Bank of America, N.A. v. Greenleaf

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Justia Opinion Summary

BAC Home Loans Servicing, LP filed a complaint for foreclosure against Scott and Kristina Greenleaf. Bank of America, N.A. (the Bank) was substituted for BAC after the entities merged. After a trial, the court entered a judgment of foreclosure in favor of the Bank. The Supreme Judicial Court vacated the judgment based on the Bank’s lack of standing. On remand, the district court dismissed without prejudice the action due to the Bank’s standing defect. Scott appealed, arguing that the court was compelled to enter judgment in his favor because the Court vacated the Bank’s judgment after a completed trial. The Supreme Judicial Court affirmed, holding that, under the circumstances of this case, the district court properly disposed of the case by entering a dismissal without prejudice.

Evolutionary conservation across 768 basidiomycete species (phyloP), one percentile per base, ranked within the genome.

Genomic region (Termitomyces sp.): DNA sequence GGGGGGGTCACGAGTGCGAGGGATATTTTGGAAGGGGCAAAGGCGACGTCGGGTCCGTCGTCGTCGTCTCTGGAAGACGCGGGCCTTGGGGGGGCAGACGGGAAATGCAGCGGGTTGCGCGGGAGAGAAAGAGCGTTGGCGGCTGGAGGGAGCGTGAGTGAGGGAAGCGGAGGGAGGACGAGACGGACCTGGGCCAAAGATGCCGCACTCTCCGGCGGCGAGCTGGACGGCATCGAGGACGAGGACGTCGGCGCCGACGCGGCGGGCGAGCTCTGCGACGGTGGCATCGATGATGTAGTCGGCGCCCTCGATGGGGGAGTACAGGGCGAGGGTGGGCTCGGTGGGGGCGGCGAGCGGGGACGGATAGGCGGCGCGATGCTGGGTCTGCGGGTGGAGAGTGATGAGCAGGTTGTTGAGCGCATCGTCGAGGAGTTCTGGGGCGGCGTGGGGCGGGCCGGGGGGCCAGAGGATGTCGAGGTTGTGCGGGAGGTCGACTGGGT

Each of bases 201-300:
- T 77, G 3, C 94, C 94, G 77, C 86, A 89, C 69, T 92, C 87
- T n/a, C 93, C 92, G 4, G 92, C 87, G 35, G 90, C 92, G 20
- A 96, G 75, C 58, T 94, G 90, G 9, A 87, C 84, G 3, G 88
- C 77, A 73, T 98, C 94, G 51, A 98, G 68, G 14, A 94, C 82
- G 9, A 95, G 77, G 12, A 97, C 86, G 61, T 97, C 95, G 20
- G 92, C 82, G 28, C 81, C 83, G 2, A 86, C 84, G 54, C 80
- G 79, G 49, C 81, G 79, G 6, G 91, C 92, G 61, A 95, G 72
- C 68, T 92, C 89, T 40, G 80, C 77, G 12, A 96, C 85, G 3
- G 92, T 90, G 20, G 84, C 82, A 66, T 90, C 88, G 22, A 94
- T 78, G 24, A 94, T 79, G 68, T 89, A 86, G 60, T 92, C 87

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MAINE SUPREME JUDICIAL COURT Decision: 2015 ME 127 Docket: Cum-15-12 Argued: June 17, 2015 Decided: September 22, 2015 Panel: Reporter of Decisions ALEXANDER, GORMAN, JABAR, HJELM, and HUMPHREY, JJ. BANK OF AMERICA, N.A. v. SCOTT GREENLEAF et al. JABAR, J. [¶1] This, Scott Greenleaf’s second appeal, follows our decision on his first appeal, which vacated the foreclosure judgment previously entered in favor of Bank of America, N.A. (the Bank) based upon the Bank’s lack of standing. See Bank of Am., N.A. v. Greenleaf (Greenleaf I), 2014 ME 89, ¶¶ 1, 17, 96 A.3d 700. Greenleaf now appeals from a post-judgment order entered on remand by the District Court (Bridgton, Darvin, J.) dismissing without prejudice, subject to conditions, the Bank’s foreclosure complaint. [¶2] Greenleaf argues that the court was compelled to enter judgment in his favor because we vacated the Bank’s judgment after a completed trial.1 We conclude that dismissal without prejudice was the correct disposition upon remand, 1 Greenleaf also argues that the court erred by failing to enter a judgment in his favor because we vacated the Bank’s judgment due to the Bank’s failure to prove the merits of its case. This argument misconstrues our decision. See Bank of Am., N.A. v. Greenleaf (Greenleaf), 2014 ME 89, ¶ 17, 96 A.3d 700. We do not discuss it further. 2 where Greenleaf challenged the Bank’s judgment and prevailed on appeal based upon the Bank’s lack of standing. Consequently, we affirm. I. BACKGROUND [¶3] The facts of this case were thoroughly discussed in Greenleaf I, 2014 ME 89, ¶¶ 2-5, 96 A.3d 700. In 2006, Greenleaf executed a promissory note to Residential Mortgage Services, Inc. (RMS). Id. ¶ 2. To secure that debt, he and Kristina Greenleaf 2 signed a mortgage on property located in Casco. Id. The mortgage listed RMS as the “lender” and Mortgage Electronic Registration Systems, Inc. (MERS) as the lender’s “nominee.” Id. In 2011, BAC Home Loans Servicing, LP, f/k/a Countrywide Home Loans Servicing, LP (BAC) filed a complaint for foreclosure against the Greenleafs in District Court. Id. ¶ 3 & n.3. The Bank was later substituted for BAC after the entities merged. Id. ¶ 3 n.3. At a trial held in 2013, the court admitted multiple exhibits, including a document purporting to assign the mortgage and the note from MERS to BAC, and a certification of the merger between BAC and the Bank. Id. ¶ 4. After trial, the court entered a judgment of foreclosure in favor of the Bank. Id. ¶ 5. Greenleaf appealed, challenging the Bank’s standing to foreclose, and contesting the court’s 2 Kristina was named as a defendant in the original foreclosure complaint, but has not participated in the action since 2012. Greenleaf I, 2014 ME 89, ¶ 2 n.2, 96 A.3d 700. Because she has not participated in this appeal, references to “Greenleaf” herein refer only to Scott Greenleaf. 3 finding that the Bank had established the elements necessary to obtain a foreclosure judgment. Id. ¶ 1. [¶4] On July 3, 2014, we issued Greenleaf I, observing that Maine’s foreclosure statutes, 14 M.R.S. §§ 6101-6325 (2013),3 govern both standing to foreclose and the merits of a foreclosure claim. Greenleaf I, 2014 ME 89, ¶ 8, 96 A.3d 700. In light of this overlap, we endeavored to “clearly distinguish[] between issues of standing and issues of proof.” Id. As to the issue of standing, we looked to 14 M.R.S. § 6321, which allows the commencement of a foreclosure action only by a “mortgagee” or person claiming thereunder. Id. ¶ 9. We determined that a party qualifies as a “mortgagee” or person claiming thereunder— and therefore has standing to seek foreclosure—only if that party can show both an enforceable interest in the note and ownership of the mortgage. Id. ¶¶ 9-12, 17. In analyzing the Bank’s standing to foreclose, we noted that the Bank had acquired its interest in Greenleaf’s mortgage from MERS—a nominee that possessed no interest in the mortgage other than the right to record it. Id. ¶¶ 15-16. “In the absence of any evidence that the Bank owned Greenleaf’s mortgage, we conclude[d] that the Bank lacked standing to seek foreclosure on the mortgage and accompanying note.” Id. ¶ 17. We then explained that even if we were to consider 3 Title 14 M.R.S. chapter 713 has since been amended. See, e.g., P.L. 2015, ch. 229, § 1 (effective Oct. 15, 2015) (to be codified at 14 M.R.S. § 6321); P.L. 2013, ch. 521, § C-1 (effective Aug. 1, 2014) (codified at 14 M.R.S. § 6323(1) (2014)). The Legislature has also added a new section to the foreclosure statutes. See P.L. 2013, ch. 521, § B-1 (effective Aug. 1, 2014) (codified at 14 M.R.S. § 6326 (2014)). 4 the merits of the case, we would be compelled to vacate the judgment because the Bank had failed to establish the elements of its claim. Id. ¶¶ 18-19. We explicitly noted that our discussion of the merits was distinct from our standing analysis, and clearly vacated the judgment based on the Bank’s lack of standing. Id. ¶¶ 1, 17, 22 n.13. We did not order remand of any issues or otherwise instruct the trial court as to any further disposition. See id. ¶ 34. [¶5] On July 23, 2014, the trial court entered an order vacating the judgment. The court then issued an order granting the parties leave to submit argument regarding final disposition. After considering the parties’ submissions, the court dismissed the Bank’s complaint without prejudice, subject to conditions. The court awarded Greenleaf reasonable costs and attorney fees pursuant to 14 M.R.S. § 6101 (2014). The court also prohibited the Bank from seeking to recover from Greenleaf (1) in any future action to enforce the note and mortgage, any costs or attorney fees related to this foreclosure action, and (2) in any future foreclosure action, any late fees or interest that accrued on the debt in the period between the commencement of this foreclosure action and its dismissal. 4 Greenleaf appealed. 4 The Bank does not challenge these conditions on appeal. 5 II. DISCUSSION [¶6] In this case, we consider the effect of a standing defect on the court’s power to enter a judgment. Greenleaf contends that the trial court was required to enter a judgment in his favor because the Bank’s case had been tried to completion. The Bank argues that the court was required to dismiss the complaint because its standing defect destroyed the court’s subject matter jurisdiction. These contentions miscomprehend the nature of standing and confuse the principles of jurisdiction and justiciability. We review de novo, as a matter of law, whether the trial court erred in dismissing the action due to the Bank’s standing defect. See Hathaway v. City of Portland, 2004 ME 47, ¶ 9, 845 A.2d 1168. [¶7] Although standing “relates to the court’s subject matter jurisdiction,” JPMorgan Chase Bank v. Harp, 2011 ME 5, ¶ 7, 10 A.3d 718, it is an issue theoretically distinct and “conceptually antecedent” to the issue of whether the court has subject matter jurisdiction, Nichols v. City of Rockland, 324 A.2d 295, 296 (Me. 1974) (quotation marks omitted). Subject matter jurisdiction is a principle of adjudicatory authority that “refers to the power of a particular court to hear the type of case that is then before it.” Hawley v. Murphy, 1999 ME 127, ¶ 8, 736 A.2d 268 (quotation marks omitted). Standing is a condition of justiciability that a plaintiff must satisfy in order to invoke the court’s subject matter jurisdiction 6 in the first place. Wells Fargo Bank, N.A. v. Girouard, 2015 ME 116, ¶ 8 n.3, --A.3d ---. [¶8] Because standing is “a threshold concept dealing with the necessity for the invocation of the [c]ourt’s power to decide true disputes,” it is an issue cognizable at any stage of a legal proceeding, even after a completed trial. Nichols, 324 A.2d at 296. When discovered, a standing defect does not affect, let alone destroy, the court’s authority to decide disputes that fall within its subject matter jurisdiction. Homeward Residential, Inc. v. Gregor, 2015 ME 108, ¶ 19, --A.3d ---. A plaintiff’s lack of standing renders that plaintiff’s complaint nonjusticiable—i.e., incapable of judicial resolution. See id. ¶ 24. [¶9] Here, the court could not have entered a judgment on remand addressing the merits of the Bank’s foreclosure claim because the Bank failed to show the minimum interest that is a predicate to bringing that claim in the first place. Under these circumstances, the court properly disposed of the case by entering a dismissal without prejudice. See id. The entry is: Judgment affirmed. 7 On the briefs: John D. Clifford, IV, Esq., Clifford & Golden, PA, Lisbon Falls, and Thomas A. Cox, Esq., Portland, for appellant Scott Greenleaf John J. Aromando, Esq., and Catherine R. Connors, Esq., Pierce Atwood LLP, Portland, for appellee Bank of America, N.A. L. Scott Gould, Esq., Cape Elizabeth, for amici curiae Jerome N. Frank Legal Services Organization and National Consumer Law Center John A. Cunningham, Esq., and Ryan P. Dumais, Esq., Eaton Peabody, P.A., Brunswick, for amicus curiae Maine Bankers Association At oral argument: Gerald Petruccelli, Esq., Petruccelli, Martin & Haddow, Portland, for appellant Scott Greenleaf Elizabeth P. Papez, Esq., Winston & Strawn LLP, Washington, D.C., for Bank of America, N.A. Bridgton District Court docket number RE-2011-109 For Clerk Reference Only